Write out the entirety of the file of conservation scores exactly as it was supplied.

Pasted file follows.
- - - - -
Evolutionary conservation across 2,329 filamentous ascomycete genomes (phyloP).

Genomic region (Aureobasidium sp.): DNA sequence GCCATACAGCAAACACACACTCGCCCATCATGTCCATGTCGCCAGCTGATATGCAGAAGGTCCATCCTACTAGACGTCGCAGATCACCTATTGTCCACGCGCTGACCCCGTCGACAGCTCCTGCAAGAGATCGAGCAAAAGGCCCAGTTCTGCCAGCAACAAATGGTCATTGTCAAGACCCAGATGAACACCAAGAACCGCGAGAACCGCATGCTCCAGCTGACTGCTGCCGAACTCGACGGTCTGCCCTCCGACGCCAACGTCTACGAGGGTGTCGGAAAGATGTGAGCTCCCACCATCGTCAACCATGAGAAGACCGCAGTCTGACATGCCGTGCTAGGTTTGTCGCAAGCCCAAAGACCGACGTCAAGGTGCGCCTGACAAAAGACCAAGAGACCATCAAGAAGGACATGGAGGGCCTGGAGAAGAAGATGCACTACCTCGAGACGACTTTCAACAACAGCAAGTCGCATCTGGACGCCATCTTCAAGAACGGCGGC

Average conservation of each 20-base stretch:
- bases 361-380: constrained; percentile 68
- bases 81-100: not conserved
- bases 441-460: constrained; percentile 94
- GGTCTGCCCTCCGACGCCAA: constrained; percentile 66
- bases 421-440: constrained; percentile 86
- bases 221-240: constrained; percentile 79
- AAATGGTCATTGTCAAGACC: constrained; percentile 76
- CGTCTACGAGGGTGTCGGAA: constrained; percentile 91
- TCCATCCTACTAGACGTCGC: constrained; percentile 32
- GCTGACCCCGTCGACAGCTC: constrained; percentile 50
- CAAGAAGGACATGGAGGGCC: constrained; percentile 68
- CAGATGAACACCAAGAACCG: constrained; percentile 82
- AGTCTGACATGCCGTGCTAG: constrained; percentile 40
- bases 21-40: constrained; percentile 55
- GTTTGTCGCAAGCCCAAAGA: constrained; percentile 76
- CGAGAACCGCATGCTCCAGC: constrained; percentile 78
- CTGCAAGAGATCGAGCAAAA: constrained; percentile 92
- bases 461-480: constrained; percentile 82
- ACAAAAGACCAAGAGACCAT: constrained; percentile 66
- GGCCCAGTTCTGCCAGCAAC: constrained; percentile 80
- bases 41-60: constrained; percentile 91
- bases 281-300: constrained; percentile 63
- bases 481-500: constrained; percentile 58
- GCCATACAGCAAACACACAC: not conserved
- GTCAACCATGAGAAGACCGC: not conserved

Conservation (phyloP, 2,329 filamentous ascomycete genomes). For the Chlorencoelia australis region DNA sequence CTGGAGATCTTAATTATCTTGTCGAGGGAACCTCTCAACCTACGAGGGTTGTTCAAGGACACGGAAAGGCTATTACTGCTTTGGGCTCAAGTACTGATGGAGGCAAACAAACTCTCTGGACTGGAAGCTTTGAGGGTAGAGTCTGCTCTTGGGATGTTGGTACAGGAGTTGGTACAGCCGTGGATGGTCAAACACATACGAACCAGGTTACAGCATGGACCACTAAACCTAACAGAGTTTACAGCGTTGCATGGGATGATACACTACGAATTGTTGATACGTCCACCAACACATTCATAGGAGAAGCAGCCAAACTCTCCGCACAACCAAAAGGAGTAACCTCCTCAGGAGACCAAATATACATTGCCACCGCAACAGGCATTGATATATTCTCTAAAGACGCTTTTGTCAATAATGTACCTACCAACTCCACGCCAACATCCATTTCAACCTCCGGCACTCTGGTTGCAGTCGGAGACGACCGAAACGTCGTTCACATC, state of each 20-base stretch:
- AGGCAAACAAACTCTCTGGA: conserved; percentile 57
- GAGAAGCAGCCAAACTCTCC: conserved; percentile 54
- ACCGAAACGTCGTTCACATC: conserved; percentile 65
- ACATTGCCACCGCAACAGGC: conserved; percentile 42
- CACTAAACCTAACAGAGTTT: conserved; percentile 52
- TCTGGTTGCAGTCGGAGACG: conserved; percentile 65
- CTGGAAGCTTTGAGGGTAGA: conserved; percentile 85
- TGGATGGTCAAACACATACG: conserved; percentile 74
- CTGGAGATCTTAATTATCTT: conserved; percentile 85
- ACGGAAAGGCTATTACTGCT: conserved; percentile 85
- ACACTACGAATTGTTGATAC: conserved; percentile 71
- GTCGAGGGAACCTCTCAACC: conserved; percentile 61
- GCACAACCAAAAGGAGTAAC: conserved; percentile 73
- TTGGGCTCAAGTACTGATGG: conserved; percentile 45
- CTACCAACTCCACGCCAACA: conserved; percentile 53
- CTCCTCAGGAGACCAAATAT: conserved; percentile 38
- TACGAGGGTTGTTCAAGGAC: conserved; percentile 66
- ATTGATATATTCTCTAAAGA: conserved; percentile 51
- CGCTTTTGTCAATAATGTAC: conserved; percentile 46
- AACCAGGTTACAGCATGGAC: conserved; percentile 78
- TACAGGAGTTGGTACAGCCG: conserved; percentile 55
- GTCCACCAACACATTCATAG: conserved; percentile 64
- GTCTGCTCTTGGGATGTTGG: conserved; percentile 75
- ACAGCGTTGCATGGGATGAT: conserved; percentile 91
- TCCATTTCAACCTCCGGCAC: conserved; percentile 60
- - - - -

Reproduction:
Evolutionary conservation across 2,329 filamentous ascomycete genomes (phyloP).

Genomic region (Aureobasidium sp.): DNA sequence GCCATACAGCAAACACACACTCGCCCATCATGTCCATGTCGCCAGCTGATATGCAGAAGGTCCATCCTACTAGACGTCGCAGATCACCTATTGTCCACGCGCTGACCCCGTCGACAGCTCCTGCAAGAGATCGAGCAAAAGGCCCAGTTCTGCCAGCAACAAATGGTCATTGTCAAGACCCAGATGAACACCAAGAACCGCGAGAACCGCATGCTCCAGCTGACTGCTGCCGAACTCGACGGTCTGCCCTCCGACGCCAACGTCTACGAGGGTGTCGGAAAGATGTGAGCTCCCACCATCGTCAACCATGAGAAGACCGCAGTCTGACATGCCGTGCTAGGTTTGTCGCAAGCCCAAAGACCGACGTCAAGGTGCGCCTGACAAAAGACCAAGAGACCATCAAGAAGGACATGGAGGGCCTGGAGAAGAAGATGCACTACCTCGAGACGACTTTCAACAACAGCAAGTCGCATCTGGACGCCATCTTCAAGAACGGCGGC

Average conservation of each 20-base stretch:
- bases 361-380: constrained; percentile 68
- bases 81-100: not conserved
- bases 441-460: constrained; percentile 94
- GGTCTGCCCTCCGACGCCAA: constrained; percentile 66
- bases 421-440: constrained; percentile 86
- bases 221-240: constrained; percentile 79
- AAATGGTCATTGTCAAGACC: constrained; percentile 76
- CGTCTACGAGGGTGTCGGAA: constrained; percentile 91
- TCCATCCTACTAGACGTCGC: constrained; percentile 32
- GCTGACCCCGTCGACAGCTC: constrained; percentile 50
- CAAGAAGGACATGGAGGGCC: constrained; percentile 68
- CAGATGAACACCAAGAACCG: constrained; percentile 82
- AGTCTGACATGCCGTGCTAG: constrained; percentile 40
- bases 21-40: constrained; percentile 55
- GTTTGTCGCAAGCCCAAAGA: constrained; percentile 76
- CGAGAACCGCATGCTCCAGC: constrained; percentile 78
- CTGCAAGAGATCGAGCAAAA: constrained; percentile 92
- bases 461-480: constrained; percentile 82
- ACAAAAGACCAAGAGACCAT: constrained; percentile 66
- GGCCCAGTTCTGCCAGCAAC: constrained; percentile 80
- bases 41-60: constrained; percentile 91
- bases 281-300: constrained; percentile 63
- bases 481-500: constrained; percentile 58
- GCCATACAGCAAACACACAC: not conserved
- GTCAACCATGAGAAGACCGC: not conserved

Conservation (phyloP, 2,329 filamentous ascomycete genomes). For the Chlorencoelia australis region DNA sequence CTGGAGATCTTAATTATCTTGTCGAGGGAACCTCTCAACCTACGAGGGTTGTTCAAGGACACGGAAAGGCTATTACTGCTTTGGGCTCAAGTACTGATGGAGGCAAACAAACTCTCTGGACTGGAAGCTTTGAGGGTAGAGTCTGCTCTTGGGATGTTGGTACAGGAGTTGGTACAGCCGTGGATGGTCAAACACATACGAACCAGGTTACAGCATGGACCACTAAACCTAACAGAGTTTACAGCGTTGCATGGGATGATACACTACGAATTGTTGATACGTCCACCAACACATTCATAGGAGAAGCAGCCAAACTCTCCGCACAACCAAAAGGAGTAACCTCCTCAGGAGACCAAATATACATTGCCACCGCAACAGGCATTGATATATTCTCTAAAGACGCTTTTGTCAATAATGTACCTACCAACTCCACGCCAACATCCATTTCAACCTCCGGCACTCTGGTTGCAGTCGGAGACGACCGAAACGTCGTTCACATC, state of each 20-base stretch:
- AGGCAAACAAACTCTCTGGA: conserved; percentile 57
- GAGAAGCAGCCAAACTCTCC: conserved; percentile 54
- ACCGAAACGTCGTTCACATC: conserved; percentile 65
- ACATTGCCACCGCAACAGGC: conserved; percentile 42
- CACTAAACCTAACAGAGTTT: conserved; percentile 52
- TCTGGTTGCAGTCGGAGACG: conserved; percentile 65
- CTGGAAGCTTTGAGGGTAGA: conserved; percentile 85
- TGGATGGTCAAACACATACG: conserved; percentile 74
- CTGGAGATCTTAATTATCTT: conserved; percentile 85
- ACGGAAAGGCTATTACTGCT: conserved; percentile 85
- ACACTACGAATTGTTGATAC: conserved; percentile 71
- GTCGAGGGAACCTCTCAACC: conserved; percentile 61
- GCACAACCAAAAGGAGTAAC: conserved; percentile 73
- TTGGGCTCAAGTACTGATGG: conserved; percentile 45
- CTACCAACTCCACGCCAACA: conserved; percentile 53
- CTCCTCAGGAGACCAAATAT: conserved; percentile 38
- TACGAGGGTTGTTCAAGGAC: conserved; percentile 66
- ATTGATATATTCTCTAAAGA: conserved; percentile 51
- CGCTTTTGTCAATAATGTAC: conserved; percentile 46
- AACCAGGTTACAGCATGGAC: conserved; percentile 78
- TACAGGAGTTGGTACAGCCG: conserved; percentile 55
- GTCCACCAACACATTCATAG: conserved; percentile 64
- GTCTGCTCTTGGGATGTTGG: conserved; percentile 75
- ACAGCGTTGCATGGGATGAT: conserved; percentile 91
- TCCATTTCAACCTCCGGCAC: conserved; percentile 60